Tuesday, September 13, 2011

Whatever happened to the Television Code? And what can bloggers learn from its disappearance?

Frédéric Filloux's post on the "soft corruption" of bloggers has certainly elicited some comment. Not only did I respond to the post, but Steven Hodson did also.

As I was reading Hodson's post, I recalled another code - not necessarily a code of ethics, but a code of practices - that had existed in my childhood, but which had subsequently disappeared. I began to wonder why.

Now to be fair, the Television Code that I referred to is not directly comparable to some type of ethics code for bloggers, primarily because over-the-air television is a finite commodity due to the limited extent of the airwaves. Therefore, over-the-air television (and over-the-air radio before it) are subject to more intense scrutiny than you can find for blogs, or for that matter newspapers.

But other than that major difference, there were some similarities between the Television Code and Filloux's proposed blogger code. First off, the Television Code was originated by the broadcasters themselves, in the guise of their trade organization, the National Association of Broadcasters. The thought was that if the broadcasters policed themselves, the government wouldn't come in and police them. (You can see a similar intent in Tipper Gore's warning labels on recorded music.) The Museum of Broadcast Communications describes the Code:

More than 67% of all television stations subscribed to the NAB (National Association of Broadcasters) Code adopted in 1950 (a similar radio code had been in operation since 1935). In addition to provisions which addressed historic concerns respecting the "advancement of education and culture," responsibility toward children, community responsibility, and general program standards, the NAB Code also included advertising standards and time limits for non-program material defined as "billboards, commercials, promotional announcements and all credits in excess of 30 seconds per program."

But little by little, the Code went away.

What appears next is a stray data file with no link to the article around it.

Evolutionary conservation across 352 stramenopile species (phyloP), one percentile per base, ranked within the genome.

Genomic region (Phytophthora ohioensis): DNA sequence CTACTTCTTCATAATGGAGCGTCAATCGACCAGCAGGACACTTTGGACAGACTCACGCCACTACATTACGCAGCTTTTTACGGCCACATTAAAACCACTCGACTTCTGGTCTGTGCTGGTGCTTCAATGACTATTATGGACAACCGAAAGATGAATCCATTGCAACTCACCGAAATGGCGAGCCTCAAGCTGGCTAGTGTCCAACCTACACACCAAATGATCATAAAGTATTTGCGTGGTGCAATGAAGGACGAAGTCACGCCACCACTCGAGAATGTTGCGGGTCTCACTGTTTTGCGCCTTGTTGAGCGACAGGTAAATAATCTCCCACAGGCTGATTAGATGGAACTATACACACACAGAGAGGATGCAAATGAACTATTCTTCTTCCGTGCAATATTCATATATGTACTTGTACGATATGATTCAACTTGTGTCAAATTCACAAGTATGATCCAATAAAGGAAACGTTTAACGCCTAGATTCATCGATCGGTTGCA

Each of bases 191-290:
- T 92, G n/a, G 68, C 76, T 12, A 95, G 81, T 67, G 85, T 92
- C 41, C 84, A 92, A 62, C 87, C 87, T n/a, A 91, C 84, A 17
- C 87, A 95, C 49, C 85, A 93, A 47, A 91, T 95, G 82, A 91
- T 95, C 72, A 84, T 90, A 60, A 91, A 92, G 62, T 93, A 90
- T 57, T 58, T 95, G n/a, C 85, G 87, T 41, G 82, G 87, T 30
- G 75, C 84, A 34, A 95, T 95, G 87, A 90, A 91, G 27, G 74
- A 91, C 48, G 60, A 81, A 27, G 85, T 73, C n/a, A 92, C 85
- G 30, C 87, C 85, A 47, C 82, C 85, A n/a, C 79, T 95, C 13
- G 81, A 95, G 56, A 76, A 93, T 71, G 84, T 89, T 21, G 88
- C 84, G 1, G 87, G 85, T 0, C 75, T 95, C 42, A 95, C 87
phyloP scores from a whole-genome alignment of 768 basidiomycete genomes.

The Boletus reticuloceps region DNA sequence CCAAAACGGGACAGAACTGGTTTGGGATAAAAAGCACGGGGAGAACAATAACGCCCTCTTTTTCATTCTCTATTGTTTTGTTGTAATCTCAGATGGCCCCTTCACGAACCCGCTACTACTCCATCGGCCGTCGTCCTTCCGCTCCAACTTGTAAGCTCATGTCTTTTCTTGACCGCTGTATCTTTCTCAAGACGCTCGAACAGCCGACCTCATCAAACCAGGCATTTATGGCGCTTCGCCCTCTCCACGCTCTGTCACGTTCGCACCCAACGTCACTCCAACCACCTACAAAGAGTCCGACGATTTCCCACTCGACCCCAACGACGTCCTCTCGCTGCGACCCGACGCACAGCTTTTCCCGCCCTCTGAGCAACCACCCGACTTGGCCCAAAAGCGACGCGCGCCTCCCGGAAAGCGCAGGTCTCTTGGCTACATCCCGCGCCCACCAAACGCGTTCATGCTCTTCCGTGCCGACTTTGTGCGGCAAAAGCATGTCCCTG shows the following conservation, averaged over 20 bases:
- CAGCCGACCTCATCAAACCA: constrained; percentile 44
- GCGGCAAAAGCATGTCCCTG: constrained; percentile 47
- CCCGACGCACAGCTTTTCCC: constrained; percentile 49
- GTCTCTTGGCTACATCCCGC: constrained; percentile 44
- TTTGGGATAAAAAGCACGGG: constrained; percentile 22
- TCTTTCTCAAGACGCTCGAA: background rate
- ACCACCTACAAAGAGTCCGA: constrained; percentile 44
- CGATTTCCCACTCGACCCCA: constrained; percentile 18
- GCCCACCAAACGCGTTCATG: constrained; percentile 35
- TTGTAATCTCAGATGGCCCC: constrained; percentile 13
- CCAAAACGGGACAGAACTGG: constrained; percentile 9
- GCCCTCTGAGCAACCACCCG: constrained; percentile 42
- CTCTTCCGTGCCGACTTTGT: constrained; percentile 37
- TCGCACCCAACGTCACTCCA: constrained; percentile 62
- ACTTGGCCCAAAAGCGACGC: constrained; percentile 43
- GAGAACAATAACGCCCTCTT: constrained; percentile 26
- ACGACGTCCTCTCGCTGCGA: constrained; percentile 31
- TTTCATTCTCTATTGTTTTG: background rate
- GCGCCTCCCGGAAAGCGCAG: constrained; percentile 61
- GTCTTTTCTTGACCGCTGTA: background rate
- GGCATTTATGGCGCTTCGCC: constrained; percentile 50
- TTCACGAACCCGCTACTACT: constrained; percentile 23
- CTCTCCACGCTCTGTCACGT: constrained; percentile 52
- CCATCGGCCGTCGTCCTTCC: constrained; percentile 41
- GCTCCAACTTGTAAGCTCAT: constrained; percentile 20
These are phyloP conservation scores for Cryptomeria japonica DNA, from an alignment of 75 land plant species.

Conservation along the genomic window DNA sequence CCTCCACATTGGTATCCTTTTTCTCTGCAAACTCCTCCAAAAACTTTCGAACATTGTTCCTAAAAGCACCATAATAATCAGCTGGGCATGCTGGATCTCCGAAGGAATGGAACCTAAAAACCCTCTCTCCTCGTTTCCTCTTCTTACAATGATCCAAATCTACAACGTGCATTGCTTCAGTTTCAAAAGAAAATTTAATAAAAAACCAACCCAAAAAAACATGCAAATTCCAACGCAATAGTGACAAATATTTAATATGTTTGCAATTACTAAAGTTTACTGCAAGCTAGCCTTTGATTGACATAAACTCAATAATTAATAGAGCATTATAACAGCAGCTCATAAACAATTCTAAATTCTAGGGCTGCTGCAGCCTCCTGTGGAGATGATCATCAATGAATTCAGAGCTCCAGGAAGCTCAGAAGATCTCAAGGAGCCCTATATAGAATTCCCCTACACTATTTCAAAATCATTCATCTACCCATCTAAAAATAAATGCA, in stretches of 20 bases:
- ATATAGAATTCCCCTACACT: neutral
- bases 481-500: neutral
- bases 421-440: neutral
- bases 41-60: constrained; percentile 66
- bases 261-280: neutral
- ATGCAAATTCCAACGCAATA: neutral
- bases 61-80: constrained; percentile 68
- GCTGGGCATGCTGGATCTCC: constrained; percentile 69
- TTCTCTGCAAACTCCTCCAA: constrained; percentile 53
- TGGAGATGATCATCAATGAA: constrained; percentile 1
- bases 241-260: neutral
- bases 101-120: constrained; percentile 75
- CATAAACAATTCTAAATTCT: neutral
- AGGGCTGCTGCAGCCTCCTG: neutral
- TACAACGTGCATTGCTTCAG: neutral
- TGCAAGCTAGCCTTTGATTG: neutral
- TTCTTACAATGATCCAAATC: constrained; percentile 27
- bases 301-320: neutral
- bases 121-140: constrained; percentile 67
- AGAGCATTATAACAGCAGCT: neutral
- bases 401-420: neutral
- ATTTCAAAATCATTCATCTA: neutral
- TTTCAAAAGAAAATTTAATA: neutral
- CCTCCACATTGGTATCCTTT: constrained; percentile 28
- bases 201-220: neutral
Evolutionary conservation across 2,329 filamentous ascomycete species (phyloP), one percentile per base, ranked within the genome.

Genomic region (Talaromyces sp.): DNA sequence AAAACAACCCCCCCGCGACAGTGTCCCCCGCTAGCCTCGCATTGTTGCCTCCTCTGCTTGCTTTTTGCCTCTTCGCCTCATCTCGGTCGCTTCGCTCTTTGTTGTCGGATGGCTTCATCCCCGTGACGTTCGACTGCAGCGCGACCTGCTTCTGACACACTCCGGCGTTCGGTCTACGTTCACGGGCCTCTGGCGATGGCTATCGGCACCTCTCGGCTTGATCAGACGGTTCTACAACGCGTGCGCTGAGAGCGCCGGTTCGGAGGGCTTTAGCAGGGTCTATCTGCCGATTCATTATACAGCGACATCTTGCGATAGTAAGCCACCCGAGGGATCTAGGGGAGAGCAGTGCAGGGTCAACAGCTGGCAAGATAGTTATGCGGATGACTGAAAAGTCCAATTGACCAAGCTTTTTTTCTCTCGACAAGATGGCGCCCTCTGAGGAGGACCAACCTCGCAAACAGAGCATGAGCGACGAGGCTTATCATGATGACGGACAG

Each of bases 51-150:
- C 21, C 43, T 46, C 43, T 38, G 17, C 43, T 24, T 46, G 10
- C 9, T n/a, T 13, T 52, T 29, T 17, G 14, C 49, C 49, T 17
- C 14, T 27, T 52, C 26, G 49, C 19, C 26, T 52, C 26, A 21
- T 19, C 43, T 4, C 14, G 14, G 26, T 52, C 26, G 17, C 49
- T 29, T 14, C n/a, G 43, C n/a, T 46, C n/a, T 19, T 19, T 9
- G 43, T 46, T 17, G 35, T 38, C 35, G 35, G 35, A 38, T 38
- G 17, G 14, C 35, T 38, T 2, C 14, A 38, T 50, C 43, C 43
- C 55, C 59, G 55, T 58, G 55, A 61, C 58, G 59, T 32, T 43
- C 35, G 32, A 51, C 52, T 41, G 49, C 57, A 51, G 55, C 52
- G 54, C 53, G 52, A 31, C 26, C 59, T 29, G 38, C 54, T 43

The Code program standards had been suspended in 1976 after a federal judge in Los Angeles ruled that the Family Hour violated the First Amendment.

The Family Hour was the idea that in the early evening hours, before they went to bed, kids would not be assaulted with the view of Farrah Fawcett-Majors in a swimsuit. Today, with the advent of cable and satellite television, the effectiveness of any Family Hour is diminished. I live in the western United States, and at 8:00 pm my time (the old "Family Hour" time) I can pick up feeds from the eastern United States, where it's 11:00 pm. And Conan (which often has a TV-14 rating) airs at 8:00 pm out here.

But the First Amendment wasn't the only thing that doomed the Television Code.

In 1982, in settlement of an anti-trust suit brought by the U.S. Department of Justice, the NAB and the federal government entered into a consent decree abolishing the time standards and the industry-wide limitations on the number and length of commercials they provided.

And with that, the Television Code went away, and the television networks policed themselves. With the result that for the last thirty years, society has completely fallen apart.

Well, I'm sure that some people believe that, but I don't think that Filloux is one of them.

I still maintain that there are ethical and unethical bloggers, and that the existence or non-existence of a blogger code of ethics is not going to change that - any more than codes of ethics are going to change the industries I mentioned in my previous post, such as sports talk radio.
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